Due to come into operation in the first half of 2018, Microsoft will effectively build two new cloud regions over the top of government data, which is being securely stored in Canberra.

“We’re building cloud platforms close to where the data is. By building our cloud infrastructure in the data centre where most government data already lives we can really unlock some of that data and innovate on top of it,” the lead engineer for Microsoft Azure in Australia, James Kavanagh, told

Described as “nation building infrastructure” the initiative will allow government agencies to unlock the potential of innovative technologies such as machine learning, artificial intelligent bots and blockchain.

It could even usher in a new and more efficient tax system, Mr Kavanagh said.

At a basic level, the partnership will mean that the government can join together services for Australians, helping to connect healthcare records, education records and other data to make it easier to access government services.

“The Australian Government has embarked on a sweeping program of change, bringing digital innovation to the transformation of the Australian public sector,” said Assistant Minister for Cities and Digital Transformation Angus Taylor.

Mr Kavanagh believes being able to unleash artificial intelligence on public data could be a real gamechanger.

“I think what’s going to be key is artificial intelligence and applying things like bots and machine learning and language translation — bringing all these capabilities that frankly right now aren’t really accessible to government because of their security and privacy requirements.”

James Kavanagh from Microsoft Azure and Greg Boorer from the Canberra Data Centre.Source:Supplied

“Making that available you can imagine some scenarios where blockchain could be used for protecting our healthcare records, you could see artificial intelligence being applied to human services,” he said.

“When you ask government for advice actually getting tailored advice to what you want rather than generic advice to everybody. It’s just incredible the possibilities it could open up.”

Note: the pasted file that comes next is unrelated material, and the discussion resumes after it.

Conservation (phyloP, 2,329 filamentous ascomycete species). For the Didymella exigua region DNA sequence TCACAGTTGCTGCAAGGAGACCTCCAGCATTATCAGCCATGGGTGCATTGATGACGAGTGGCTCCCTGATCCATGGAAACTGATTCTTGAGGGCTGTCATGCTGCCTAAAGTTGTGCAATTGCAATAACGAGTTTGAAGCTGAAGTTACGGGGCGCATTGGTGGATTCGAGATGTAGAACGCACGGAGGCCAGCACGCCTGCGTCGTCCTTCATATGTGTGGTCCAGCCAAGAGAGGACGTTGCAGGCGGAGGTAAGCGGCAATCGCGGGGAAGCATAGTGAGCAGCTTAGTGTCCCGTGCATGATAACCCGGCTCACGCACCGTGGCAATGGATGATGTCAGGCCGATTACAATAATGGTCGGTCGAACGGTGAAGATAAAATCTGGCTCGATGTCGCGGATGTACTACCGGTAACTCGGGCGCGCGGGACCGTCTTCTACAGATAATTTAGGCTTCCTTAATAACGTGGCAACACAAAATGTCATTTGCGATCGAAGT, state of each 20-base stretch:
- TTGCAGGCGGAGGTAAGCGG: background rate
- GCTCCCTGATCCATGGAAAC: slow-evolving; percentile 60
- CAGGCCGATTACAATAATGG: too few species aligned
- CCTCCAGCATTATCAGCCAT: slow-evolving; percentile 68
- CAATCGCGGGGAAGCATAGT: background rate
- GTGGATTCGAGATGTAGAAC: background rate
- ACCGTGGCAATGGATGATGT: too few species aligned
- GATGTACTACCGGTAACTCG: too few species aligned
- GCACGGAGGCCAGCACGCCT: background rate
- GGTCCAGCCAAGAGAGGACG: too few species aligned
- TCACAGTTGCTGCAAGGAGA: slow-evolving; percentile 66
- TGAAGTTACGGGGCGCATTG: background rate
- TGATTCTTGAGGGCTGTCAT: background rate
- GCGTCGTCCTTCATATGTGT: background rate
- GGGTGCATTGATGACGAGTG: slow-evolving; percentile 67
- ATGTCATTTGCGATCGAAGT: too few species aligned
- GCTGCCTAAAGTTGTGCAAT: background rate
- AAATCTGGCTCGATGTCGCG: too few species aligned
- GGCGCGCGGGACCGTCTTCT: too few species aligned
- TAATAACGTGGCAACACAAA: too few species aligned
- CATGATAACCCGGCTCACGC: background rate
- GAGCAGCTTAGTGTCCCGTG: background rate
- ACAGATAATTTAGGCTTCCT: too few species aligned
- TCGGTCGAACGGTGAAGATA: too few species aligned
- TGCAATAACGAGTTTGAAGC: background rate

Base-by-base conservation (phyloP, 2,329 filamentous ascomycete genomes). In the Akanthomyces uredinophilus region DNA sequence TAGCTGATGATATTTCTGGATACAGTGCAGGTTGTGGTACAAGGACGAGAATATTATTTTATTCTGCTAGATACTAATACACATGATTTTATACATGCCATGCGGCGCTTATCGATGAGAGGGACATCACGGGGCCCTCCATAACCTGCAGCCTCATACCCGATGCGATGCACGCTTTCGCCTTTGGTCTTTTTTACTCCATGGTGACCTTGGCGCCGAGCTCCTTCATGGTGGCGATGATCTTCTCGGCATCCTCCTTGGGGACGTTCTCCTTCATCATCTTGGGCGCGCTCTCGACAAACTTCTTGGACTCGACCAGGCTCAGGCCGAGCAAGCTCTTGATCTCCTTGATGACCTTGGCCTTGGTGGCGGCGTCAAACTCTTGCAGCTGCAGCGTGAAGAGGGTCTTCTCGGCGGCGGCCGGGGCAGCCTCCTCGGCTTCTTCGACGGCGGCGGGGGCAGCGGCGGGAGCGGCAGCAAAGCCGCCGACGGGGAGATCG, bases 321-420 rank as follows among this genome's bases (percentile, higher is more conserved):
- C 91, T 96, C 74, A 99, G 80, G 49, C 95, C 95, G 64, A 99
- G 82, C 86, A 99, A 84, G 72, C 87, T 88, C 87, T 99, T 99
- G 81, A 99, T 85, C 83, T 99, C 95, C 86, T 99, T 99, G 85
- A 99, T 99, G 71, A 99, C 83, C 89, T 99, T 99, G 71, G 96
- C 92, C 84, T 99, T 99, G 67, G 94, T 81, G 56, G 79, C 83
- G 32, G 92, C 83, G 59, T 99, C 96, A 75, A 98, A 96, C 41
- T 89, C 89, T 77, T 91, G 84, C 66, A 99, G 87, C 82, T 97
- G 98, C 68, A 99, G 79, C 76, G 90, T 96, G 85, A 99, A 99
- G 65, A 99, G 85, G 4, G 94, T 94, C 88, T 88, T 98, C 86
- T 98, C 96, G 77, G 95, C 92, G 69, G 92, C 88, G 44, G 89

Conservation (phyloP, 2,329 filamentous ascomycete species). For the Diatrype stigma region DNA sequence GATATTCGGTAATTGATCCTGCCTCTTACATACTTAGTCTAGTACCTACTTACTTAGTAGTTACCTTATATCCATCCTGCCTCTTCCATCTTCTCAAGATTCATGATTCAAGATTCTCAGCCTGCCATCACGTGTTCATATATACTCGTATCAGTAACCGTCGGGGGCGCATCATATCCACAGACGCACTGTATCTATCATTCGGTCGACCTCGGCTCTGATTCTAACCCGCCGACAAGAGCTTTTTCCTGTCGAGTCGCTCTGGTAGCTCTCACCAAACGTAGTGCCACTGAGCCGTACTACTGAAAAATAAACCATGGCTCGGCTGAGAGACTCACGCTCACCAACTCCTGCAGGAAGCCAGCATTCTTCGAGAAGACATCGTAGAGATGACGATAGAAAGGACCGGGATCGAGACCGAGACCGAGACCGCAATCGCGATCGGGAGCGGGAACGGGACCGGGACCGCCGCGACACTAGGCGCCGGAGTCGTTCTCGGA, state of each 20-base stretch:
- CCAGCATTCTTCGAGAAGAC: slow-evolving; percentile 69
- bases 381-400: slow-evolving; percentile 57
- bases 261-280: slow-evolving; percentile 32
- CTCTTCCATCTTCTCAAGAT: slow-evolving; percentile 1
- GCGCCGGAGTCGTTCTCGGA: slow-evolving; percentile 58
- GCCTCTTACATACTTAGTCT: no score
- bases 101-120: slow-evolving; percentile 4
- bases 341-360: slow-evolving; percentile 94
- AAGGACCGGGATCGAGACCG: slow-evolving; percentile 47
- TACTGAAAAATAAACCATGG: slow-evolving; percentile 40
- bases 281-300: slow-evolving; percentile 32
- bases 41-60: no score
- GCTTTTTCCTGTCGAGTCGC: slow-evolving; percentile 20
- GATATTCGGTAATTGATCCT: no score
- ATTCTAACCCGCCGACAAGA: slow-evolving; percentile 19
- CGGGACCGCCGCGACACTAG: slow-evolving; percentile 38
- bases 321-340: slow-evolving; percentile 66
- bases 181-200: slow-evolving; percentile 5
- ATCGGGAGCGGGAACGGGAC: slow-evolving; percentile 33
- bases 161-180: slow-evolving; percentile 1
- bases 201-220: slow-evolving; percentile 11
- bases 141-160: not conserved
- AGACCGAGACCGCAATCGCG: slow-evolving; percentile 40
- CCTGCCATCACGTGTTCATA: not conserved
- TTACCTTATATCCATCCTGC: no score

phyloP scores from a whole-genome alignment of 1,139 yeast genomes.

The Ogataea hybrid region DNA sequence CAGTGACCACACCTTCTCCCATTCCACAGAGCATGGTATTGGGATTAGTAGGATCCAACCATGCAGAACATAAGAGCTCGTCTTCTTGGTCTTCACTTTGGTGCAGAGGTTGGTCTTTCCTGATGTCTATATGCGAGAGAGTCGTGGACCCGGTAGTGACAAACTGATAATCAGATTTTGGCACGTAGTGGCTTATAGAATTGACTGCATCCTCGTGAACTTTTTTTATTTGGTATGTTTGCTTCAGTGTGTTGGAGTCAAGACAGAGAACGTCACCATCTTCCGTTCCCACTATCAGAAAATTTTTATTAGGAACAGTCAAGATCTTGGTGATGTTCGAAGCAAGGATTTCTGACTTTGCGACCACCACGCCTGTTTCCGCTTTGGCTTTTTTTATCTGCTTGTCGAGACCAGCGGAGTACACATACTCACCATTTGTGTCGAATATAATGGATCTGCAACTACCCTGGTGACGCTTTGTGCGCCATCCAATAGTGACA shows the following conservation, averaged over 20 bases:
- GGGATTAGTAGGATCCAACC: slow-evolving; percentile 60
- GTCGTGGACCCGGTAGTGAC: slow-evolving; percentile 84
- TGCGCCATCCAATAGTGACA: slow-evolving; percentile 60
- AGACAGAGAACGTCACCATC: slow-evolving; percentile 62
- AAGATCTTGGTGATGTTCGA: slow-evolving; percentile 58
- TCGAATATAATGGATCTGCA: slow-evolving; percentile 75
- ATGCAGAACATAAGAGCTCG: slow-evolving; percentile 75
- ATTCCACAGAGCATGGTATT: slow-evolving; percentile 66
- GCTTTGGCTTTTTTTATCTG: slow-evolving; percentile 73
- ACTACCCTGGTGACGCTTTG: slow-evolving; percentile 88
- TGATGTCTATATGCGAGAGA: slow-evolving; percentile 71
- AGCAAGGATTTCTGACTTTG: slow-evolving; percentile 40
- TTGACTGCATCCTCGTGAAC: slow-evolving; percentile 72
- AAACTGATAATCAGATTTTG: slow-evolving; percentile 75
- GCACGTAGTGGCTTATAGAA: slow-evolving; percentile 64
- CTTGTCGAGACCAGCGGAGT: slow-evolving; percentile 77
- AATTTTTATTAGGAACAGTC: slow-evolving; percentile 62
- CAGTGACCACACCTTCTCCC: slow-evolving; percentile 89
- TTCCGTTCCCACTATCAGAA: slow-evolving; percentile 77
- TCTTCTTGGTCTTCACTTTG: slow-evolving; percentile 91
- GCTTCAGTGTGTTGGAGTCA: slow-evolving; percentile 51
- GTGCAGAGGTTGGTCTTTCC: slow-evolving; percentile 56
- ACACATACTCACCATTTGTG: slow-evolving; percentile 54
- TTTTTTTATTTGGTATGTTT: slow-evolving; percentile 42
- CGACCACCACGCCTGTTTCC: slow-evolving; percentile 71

Today’s news follows a June announcement in which the Australian Signals Directorate (ASD) formally certified an expanded range of Microsoft Azure and Microsoft Office 365 services for inclusion on its Certified Cloud Services List.

The two CDC campuses are also the only private data centre facilities in Australia with the security controls and accreditations appropriate for the handling of top secret government data.

“We have some of the strongest privacy and data laws in the world,” said Greg Boorer the CEO and founder of Canberra Data Centres.

While the CDC handles secret government data, such data is “isolated and protected in a different way to the data that will enter this platform,” he said.

As the largest provider of data capacity to the Australian government, Mr Boorer said the new partnership is “all around unlocking the potential of that data to the benefit of the Australian citizen”.

Bill Gates 1999 predictions1:27

In 1999 Bill Gates made some bold predictions about the future, which sounded crazy at the time, but in 2017 how far off the mark was the Microsoft founder?

Monday, August 14, 2017

PUBLIC WARNING - Do not buy from Android Enjoyed, Camera Sky and Klukkur

There is a plethora of dodgy businesses being set up purely to rip off Australian 'customers' of vast sums of cash.

Many of these businesses put a false Australian shop front either in the form of a website domain name registration or a so called 'office' in a tech centre.

The problem is that once they've stolen your money, the Australian authorities can do very little in terms of offering the victim a 'remedy'.

The New South Wales government has issued a public warning in 2016, where customers have had their cash stolen by the company who also trades under other names as Camera Sky and Klukkur, where they could not reach them on behalf of Australian customers.

One year later and the company is still trading.

irrespective of what the so called reviews are.

See article from the NSW Department of Finance Services & Innovation of the headline:

Public Warning: Do not deal with Digital Skies Group Pty Ltd

Saturday, August 12, 2017

Australian courts concealing the true extent of crime

The people in government talk a lot about transparency.

The herd population's actions,  movements, conversations and digital footprints  must be stored in some government dungeon for whatever reason though up to justify a political agenda, as mandated by some unlawfully enacted Act.

But when it comes to government transparency, there is an eerie silence.

ANY facebook lawyer will know that the three levels of government must operate independently of each other as also there must be a separation between the church and state.

The people in Australia's government  have brought in savages from overseas, under whatever pretext, that commit violent criminal actions against the good people of Australia.